In Waste into Weapons: Recycling in Britain during the Second World War (Cambridge University Press 2015), Peter Thorsheim explores the role of waste and recycling in Britain under conditions of total war. Thorsheim argues wartime salvage efforts linked civilians socially as well as materially to the war. Salvage drives served to focus people’s efforts and helped them make sense of the events around them and their role in the conflict. The ebb and flow of resource scarcity served as a metric in which to measure changing military and strategic concerns against the Axis, but also complicated the wartime alliance between the British Empire and the United States.
Although essential for national survival, Thorsheim shows how wartime salvage tended to alienate as much as unite the British public. Vigorous, but often ill-conceived, salvage efforts led to infringements of civil liberties, destroyed historical artifacts, and damaged private property. Some materials were never recycled and left to languish in enormous dumps long after the end of the war. The national salvage effort angered thousands and left many without compensation for their losses, souring a generation on recycling.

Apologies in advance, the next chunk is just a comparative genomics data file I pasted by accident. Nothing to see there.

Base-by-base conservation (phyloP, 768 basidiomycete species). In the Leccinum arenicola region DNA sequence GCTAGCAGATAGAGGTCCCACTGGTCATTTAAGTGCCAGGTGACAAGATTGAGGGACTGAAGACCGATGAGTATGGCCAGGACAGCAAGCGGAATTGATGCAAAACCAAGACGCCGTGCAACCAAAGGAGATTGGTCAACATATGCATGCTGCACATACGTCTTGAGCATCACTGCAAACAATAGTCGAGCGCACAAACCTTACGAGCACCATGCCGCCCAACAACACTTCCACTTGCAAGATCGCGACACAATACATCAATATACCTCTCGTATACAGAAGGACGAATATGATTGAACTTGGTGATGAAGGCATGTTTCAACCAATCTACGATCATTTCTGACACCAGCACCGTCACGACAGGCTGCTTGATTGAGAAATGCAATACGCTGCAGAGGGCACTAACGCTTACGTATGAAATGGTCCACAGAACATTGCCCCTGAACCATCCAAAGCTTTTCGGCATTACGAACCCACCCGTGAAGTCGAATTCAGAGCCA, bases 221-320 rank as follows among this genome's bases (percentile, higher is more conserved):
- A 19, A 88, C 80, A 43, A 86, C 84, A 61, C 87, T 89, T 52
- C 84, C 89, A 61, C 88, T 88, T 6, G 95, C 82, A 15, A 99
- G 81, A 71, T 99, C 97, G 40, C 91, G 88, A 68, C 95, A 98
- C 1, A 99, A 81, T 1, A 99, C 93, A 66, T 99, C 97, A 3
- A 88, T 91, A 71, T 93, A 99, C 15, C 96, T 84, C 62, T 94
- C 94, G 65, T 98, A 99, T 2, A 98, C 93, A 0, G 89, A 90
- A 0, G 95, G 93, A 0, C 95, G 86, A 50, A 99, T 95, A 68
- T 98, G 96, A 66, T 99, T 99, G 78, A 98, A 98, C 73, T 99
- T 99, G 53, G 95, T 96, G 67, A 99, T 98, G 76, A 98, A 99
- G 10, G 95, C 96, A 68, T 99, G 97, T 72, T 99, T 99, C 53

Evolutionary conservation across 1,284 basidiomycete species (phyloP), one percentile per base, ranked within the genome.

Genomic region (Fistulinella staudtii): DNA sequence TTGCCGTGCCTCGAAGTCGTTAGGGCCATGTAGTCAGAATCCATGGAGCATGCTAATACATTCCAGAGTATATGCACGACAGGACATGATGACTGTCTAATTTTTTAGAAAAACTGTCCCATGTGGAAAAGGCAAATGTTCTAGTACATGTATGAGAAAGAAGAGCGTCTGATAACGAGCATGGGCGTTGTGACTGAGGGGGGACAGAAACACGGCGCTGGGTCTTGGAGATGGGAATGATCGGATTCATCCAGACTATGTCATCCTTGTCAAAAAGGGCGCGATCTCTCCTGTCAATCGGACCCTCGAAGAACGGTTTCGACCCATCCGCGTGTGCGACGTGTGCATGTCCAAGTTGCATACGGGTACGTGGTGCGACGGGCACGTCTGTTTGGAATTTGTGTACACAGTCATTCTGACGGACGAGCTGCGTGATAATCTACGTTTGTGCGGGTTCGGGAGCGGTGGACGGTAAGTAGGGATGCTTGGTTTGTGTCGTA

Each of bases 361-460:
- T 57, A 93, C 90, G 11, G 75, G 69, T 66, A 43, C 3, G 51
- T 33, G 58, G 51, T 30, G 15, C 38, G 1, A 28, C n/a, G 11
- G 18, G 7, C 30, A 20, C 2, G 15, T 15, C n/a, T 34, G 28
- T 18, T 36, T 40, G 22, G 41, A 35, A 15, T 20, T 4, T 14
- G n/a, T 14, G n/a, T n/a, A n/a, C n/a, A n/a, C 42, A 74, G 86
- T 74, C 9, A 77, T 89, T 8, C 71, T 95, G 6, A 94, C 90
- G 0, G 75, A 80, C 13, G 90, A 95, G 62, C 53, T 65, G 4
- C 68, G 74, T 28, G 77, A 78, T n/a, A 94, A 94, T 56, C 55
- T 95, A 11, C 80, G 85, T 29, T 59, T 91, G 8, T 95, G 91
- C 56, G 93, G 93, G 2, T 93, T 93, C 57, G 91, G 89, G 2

Unlike the environmental movement of the 1970s, Waste into Weapons shows recycling was a means to further destruction rather than conservation. Thorsheim’s book sheds light on a little known episode in environmental history and provides alternative genealogy of recycling in the twentieth century.
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